Walkabout (1971)

Walkabout (1971)

A privileged British family consisting of a mother, a geologist father and an adolescent daughter and son, live in Sydney, Australia. Out of circumstance, the siblings, not knowing exactly where they are, get stranded in the Outback by themselves while on a picnic. They only have with them the clothes on their backs – their school uniforms – some meagre rations of nonperishable food, a battery-powered transistor radio, the son’s satchel primarily containing his toys, and a small piece of cloth they used as their picnic drop-cloth.

While they walk through the Outback, sometimes looking as though near death, they come across an Australian boy who is on his walkabout, a rite of passage into manhood where he spends months on end on his own living off the land. Their largest problem is not being able to verbally communicate. The boy does help them to survive, but doesn’t understand their need to return to civilization, which may or may not happen based on what the Australian boy ends up.

Walkabout is a 1971 film set in Australia, directed by Nicolas Roeg and starring Jenny Agutter, Luc Roeg (credited as Lucien John) and David Gulpilil. Edward Bond wrote the screenplay, which is loosely based on the novel Walkabout by James Vance Marshall. Walkabout premiered in competition at the 1971 Cannes Film Festival.

Walkabout (1971) - Jenny Agutter

Walkabout (1971) Movie Poster

Walkabout (1971)

Directed by: Nicolas Roeg
Starring: Jenny Agutter, David Gulpilil, Luc Roeg, John Meillon, Robert McDarra, Peter Carver, John Illingsworth, Hilary Bamberger
Screenplay by: Edward Bond
Production Design by: Brian Eatwell
Cinematography by: Nicolas Roeg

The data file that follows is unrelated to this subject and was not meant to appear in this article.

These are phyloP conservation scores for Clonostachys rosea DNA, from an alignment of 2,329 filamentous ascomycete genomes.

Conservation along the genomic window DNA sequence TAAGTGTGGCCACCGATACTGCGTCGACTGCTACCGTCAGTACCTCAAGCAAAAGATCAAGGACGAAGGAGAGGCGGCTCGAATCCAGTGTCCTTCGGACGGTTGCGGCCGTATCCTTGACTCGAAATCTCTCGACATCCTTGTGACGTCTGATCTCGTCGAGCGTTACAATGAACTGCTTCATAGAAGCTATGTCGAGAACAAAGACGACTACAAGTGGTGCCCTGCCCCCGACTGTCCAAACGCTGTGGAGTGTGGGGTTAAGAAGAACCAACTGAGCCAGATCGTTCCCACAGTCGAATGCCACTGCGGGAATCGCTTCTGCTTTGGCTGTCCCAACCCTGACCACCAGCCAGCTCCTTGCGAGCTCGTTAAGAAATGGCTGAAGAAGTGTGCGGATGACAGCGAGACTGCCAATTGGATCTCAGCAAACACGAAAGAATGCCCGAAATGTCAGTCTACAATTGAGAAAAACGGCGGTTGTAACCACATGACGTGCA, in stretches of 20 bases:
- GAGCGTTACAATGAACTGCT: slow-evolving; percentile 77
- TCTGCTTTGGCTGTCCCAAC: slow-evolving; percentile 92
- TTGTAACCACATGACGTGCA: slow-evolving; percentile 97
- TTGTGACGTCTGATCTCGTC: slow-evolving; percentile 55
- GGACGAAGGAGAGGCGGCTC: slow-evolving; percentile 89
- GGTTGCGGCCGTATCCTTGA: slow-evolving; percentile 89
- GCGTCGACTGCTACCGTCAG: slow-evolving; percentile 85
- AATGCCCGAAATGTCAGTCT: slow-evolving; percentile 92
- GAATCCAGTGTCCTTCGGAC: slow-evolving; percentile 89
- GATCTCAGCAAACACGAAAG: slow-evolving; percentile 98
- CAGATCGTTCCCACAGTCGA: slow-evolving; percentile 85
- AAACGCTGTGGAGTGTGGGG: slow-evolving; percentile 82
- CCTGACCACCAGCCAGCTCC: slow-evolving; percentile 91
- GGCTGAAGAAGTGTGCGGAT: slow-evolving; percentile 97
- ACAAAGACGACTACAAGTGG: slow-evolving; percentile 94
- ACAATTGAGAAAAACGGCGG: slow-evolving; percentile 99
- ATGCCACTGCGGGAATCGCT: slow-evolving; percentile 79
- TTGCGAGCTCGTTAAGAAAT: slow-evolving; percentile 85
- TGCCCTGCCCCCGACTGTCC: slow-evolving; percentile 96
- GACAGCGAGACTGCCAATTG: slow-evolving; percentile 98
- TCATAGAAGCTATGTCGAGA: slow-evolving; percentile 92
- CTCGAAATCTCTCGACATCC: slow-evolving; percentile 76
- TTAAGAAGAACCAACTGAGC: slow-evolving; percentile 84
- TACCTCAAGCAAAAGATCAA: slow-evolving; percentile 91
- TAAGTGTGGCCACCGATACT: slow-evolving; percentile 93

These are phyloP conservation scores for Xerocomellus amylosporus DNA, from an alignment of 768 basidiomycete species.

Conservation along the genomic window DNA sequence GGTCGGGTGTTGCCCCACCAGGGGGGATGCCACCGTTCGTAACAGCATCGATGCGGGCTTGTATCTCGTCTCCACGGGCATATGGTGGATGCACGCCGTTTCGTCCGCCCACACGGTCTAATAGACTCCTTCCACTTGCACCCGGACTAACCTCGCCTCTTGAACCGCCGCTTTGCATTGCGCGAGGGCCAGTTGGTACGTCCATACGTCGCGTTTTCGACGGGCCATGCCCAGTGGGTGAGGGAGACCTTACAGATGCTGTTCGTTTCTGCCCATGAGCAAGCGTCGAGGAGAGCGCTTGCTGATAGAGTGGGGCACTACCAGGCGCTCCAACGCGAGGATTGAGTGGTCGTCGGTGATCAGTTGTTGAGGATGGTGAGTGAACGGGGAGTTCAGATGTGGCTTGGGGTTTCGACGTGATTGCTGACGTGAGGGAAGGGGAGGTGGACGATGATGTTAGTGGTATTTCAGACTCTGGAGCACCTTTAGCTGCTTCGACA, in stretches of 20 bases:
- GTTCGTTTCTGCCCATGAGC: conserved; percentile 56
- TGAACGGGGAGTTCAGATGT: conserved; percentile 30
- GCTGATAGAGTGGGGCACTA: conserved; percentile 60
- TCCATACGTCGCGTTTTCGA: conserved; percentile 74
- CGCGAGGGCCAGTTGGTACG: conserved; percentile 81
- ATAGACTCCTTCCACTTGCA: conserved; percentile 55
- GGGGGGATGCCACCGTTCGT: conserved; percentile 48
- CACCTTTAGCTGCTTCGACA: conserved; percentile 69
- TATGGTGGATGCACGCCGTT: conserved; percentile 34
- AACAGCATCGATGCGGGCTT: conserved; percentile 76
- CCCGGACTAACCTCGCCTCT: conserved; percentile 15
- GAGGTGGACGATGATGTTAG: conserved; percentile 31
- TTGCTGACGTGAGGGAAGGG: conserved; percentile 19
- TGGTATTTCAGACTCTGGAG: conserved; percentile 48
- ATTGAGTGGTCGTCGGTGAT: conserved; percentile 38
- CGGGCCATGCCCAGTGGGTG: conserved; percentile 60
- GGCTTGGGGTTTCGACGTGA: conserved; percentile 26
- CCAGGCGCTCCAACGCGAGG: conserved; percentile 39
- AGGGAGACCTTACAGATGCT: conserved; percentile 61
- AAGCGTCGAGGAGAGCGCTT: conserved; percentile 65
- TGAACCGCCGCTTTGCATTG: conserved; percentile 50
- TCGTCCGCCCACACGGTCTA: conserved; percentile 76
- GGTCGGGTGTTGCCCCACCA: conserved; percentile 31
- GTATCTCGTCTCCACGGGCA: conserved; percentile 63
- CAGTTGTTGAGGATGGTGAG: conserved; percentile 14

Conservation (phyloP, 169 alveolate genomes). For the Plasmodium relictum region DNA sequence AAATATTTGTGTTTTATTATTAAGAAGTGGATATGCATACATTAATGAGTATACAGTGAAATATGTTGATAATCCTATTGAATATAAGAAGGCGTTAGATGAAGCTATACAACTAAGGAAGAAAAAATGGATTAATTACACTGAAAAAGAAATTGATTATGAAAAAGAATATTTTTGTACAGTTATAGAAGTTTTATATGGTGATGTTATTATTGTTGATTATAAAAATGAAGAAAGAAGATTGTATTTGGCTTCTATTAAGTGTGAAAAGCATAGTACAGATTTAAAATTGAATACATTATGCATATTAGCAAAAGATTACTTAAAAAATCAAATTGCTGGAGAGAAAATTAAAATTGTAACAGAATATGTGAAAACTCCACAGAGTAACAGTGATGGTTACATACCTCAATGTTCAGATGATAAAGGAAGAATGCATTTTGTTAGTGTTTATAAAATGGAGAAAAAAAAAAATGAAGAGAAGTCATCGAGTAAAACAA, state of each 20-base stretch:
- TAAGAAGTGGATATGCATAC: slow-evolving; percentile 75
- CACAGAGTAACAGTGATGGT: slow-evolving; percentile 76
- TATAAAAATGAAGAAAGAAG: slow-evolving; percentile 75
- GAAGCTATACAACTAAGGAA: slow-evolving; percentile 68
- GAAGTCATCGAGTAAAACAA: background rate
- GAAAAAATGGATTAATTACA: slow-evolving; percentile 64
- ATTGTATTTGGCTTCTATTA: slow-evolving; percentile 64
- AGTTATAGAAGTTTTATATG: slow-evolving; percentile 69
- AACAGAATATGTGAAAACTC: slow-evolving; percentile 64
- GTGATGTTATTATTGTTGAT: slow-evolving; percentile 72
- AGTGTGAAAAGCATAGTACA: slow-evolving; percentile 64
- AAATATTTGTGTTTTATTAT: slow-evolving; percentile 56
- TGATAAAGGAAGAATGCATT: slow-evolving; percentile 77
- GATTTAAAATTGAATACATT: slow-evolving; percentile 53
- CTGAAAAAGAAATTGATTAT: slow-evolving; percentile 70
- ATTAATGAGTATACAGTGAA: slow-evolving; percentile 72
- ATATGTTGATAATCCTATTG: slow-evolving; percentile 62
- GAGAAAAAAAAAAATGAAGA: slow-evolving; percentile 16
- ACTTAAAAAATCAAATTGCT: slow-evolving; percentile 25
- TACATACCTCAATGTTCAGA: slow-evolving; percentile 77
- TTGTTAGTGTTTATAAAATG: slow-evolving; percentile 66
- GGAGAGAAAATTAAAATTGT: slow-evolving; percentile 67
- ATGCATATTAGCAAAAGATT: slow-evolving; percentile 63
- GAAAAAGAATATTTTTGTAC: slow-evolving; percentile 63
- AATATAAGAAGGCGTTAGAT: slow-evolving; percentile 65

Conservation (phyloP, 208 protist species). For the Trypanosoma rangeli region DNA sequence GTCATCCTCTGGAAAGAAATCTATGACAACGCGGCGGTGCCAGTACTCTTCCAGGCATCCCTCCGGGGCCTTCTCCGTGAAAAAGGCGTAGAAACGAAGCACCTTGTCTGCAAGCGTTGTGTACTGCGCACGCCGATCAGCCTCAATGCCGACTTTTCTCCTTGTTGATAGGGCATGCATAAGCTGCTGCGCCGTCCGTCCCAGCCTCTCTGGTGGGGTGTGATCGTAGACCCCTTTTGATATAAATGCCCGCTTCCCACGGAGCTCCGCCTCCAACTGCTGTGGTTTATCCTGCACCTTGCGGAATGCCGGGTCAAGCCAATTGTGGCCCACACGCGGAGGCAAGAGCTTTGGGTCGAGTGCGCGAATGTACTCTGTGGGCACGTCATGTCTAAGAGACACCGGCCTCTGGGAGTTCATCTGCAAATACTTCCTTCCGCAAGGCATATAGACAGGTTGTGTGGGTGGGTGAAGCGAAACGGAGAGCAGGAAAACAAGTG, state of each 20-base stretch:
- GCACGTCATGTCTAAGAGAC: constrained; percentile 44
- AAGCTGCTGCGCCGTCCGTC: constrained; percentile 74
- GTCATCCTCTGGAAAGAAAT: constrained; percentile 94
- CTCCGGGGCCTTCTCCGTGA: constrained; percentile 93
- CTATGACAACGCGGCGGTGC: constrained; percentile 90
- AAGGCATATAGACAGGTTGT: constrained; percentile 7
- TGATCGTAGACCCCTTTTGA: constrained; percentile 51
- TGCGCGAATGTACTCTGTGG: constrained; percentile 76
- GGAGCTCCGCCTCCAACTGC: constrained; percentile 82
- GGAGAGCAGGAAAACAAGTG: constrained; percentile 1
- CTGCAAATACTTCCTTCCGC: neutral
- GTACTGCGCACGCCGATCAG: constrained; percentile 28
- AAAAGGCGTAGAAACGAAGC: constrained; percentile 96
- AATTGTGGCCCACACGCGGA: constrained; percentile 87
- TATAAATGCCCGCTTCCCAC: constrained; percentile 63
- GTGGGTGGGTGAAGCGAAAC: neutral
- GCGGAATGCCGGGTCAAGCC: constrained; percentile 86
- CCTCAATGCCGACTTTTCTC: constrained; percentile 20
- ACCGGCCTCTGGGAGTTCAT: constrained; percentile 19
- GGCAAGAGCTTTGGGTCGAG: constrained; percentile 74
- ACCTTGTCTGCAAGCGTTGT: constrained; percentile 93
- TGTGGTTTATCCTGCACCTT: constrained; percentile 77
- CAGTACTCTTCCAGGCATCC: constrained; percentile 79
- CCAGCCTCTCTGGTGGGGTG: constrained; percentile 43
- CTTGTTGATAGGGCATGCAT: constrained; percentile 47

Film Editing by: Antony Gibbs, Alan Pattillo
Art Direction by: Terry Gough
Music by: John Barry
Distributed by: 20th Century Fox
Release Date: October 5, 1971

Young Frankenstein (1974)

Young Frankenstein (1974)

Taglines: The scariest comedy of all time!

A young neurosurgeon (Gene Wilder) inherits the castle of his grandfather, the famous Dr. Victor von Frankenstein. In the castle he finds a funny hunchback called Igor, a pretty lab assistant named Inga and the old housekeeper, frau Blucher -iiiiihhh!-. Young Frankenstein believes that the work of his grandfather is only crap, but when he discovers the book where the mad doctor described his reanimation experiment, he suddenly changes his mind.

Young Frankenstein is a 1974 American horror comedy film directed by Mel Brooks and starring Gene Wilder as the title character, a descendant of the infamous Dr. Victor Frankenstein. The supporting cast includes Teri Garr, Cloris Leachman, Marty Feldman, Peter Boyle, Madeline Kahn, Kenneth Mars, Richard Haydn and Gene Hackman. The screenplay was written by Wilder and Brooks.

The film is an affectionate parody of the classic horror film genre, in particular the various film adaptations of Mary Shelley’s novel Frankenstein produced by Universal in the 1930s. Most of the lab equipment used as props was created by Kenneth Strickfaden for the 1931 film Frankenstein. To help evoke the atmosphere of the earlier films, Brooks shot the picture entirely in black-and-white, a rarity in the 1970s, and employed 1930s-style opening credits and scene transitions such as iris outs, wipes, and fades to black. The film also features a period score by Brooks’ longtime composer John Morris.